The Forest course was originally built in 1865 with Bramshaw Golf Club eventually being formed in 1880. It is the oldest golf course in Hampshire making use of the beautiful scenery, humps, hollows and meandering streams that wind through the New Forest.
The Meon is a beautifully laid out undulating parkland course with quite a few water hazards while the Valley is very picturesque set amongst an ancient Roman villa, shorter than the Meon but just as challenging.
The course starts with a short par 5 but you have to be accurate and not stray too far from the fairway as out of bounds lies to the left and a ditch runs along the right hand side, crossing the fairway just before the green. Ditches are also present on the second, third and fourth hole but it is the tight entrance into the green on the fourth that makes it tricky.
I have yet to play the Wellington but some of it’s holes are ones from the original course, that I have played before they added the additional 18.
You get a great chance to start with a par or birdie as the only danger on the 1st is the rough on the left, keep clear of that and you could reach the green in two.
The next few holes are quite open with bail out areas for the wayward golfer. The 5th will test your nerve as there is water left & front of the green, depending where the pin is it could be a scary tee shot.
Old Thorns is a well managed golf course and I’m sure Peter Alliss is proud to be President. The course starts with a good par 4 dogleg that can leave you with a blind approach to the green. The 2nd is also a dogleg but thankfully is a par 5, the big hitters may reach this in two but a birdie can just as easily be obtained with a well placed chip on in three.
When I visited Sandford Springs I played the Wood and the Lakes courses so cannot comment on the Park course although I am sure the three courses are to the same standard.
First of all the I have to mention what good condition the course was in, the tees were perfect the fairways were great and the greens, well the greens were a delight to putt on.
This is a nice looking course set in the Hampshire countryside, the condition of the course was superb, the fairways, tees and especially the greens were all in great condition. We have to give a special mention to the greens as they ran well and true, putting on them was a pleasure.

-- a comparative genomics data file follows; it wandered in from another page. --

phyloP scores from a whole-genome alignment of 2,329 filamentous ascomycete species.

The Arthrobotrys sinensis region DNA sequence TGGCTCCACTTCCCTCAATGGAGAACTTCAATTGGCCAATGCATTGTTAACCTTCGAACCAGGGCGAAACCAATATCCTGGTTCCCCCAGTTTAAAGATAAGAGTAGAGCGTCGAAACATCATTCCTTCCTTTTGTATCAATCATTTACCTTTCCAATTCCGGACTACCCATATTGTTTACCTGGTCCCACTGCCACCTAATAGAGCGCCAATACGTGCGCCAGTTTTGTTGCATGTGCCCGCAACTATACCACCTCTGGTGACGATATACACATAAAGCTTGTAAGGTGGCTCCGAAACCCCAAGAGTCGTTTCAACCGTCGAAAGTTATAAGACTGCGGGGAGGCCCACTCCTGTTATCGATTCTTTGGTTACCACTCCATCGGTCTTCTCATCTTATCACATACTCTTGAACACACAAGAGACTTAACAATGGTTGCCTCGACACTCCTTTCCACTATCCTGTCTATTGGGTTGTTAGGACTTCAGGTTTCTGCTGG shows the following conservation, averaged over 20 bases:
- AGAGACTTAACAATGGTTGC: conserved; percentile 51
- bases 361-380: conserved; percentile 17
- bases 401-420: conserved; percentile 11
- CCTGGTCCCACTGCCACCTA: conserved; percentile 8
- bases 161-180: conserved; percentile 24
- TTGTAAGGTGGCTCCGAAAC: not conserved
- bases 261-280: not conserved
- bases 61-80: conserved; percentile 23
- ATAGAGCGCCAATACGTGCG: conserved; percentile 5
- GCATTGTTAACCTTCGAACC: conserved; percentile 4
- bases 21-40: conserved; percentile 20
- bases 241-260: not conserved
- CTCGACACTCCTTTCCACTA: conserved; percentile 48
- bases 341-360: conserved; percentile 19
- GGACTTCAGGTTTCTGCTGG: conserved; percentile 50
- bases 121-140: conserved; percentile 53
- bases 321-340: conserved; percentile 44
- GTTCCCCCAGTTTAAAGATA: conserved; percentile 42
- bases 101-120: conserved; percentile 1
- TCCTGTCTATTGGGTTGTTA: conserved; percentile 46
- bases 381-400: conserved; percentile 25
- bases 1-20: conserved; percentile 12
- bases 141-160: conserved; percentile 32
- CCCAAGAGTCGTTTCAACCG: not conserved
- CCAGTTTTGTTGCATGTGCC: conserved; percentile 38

The 1st is quite short and if played sensibly can get you off to a good start. You really do not want to go through the green at the 3rd and I think this is true for most of the holes.
Tylney Park is a superb looking course set in an undulating tree lined area just outside Rotherwick. The fairways and tees were in great shape and the greens, well you certainly can’t say that they are a bit flat, humps, bumps, slopes and tiers on nearly all of them.
All the holes apart from 10,11 and 12 are played through tree lined fairways where a misplaced drive will cost you dearly, the rough at about 2″ deep doesn’t look a bad place to be, but it is the type of rough where your ball sits right down making it almost impossible to see, even when standing right next to it.
I had a great day here and recommend this course to anyone who wants a challenge and likes to enjoy the scenery while playing but be warned the course record of only 3 under tells you that this is no easy course.
Bishopswood is a well maintained 9 hole course, the greens were great to putt on and ran very true, the fairways were in good condition, trees line most of them making a straight shot a necessity and the rough will definitely hold you up on your approach to the green.
The only bad point was the number of GUR areas around the course.
When I played Test Valley it was WET!, VERY WET!
The course advertises the fact that it drains well, but with the constant rain there were the inevitable puddles on the greens and fairways. That said the greens and fairways were in good condition with some of the greens having multiple undulations and on two or more levels.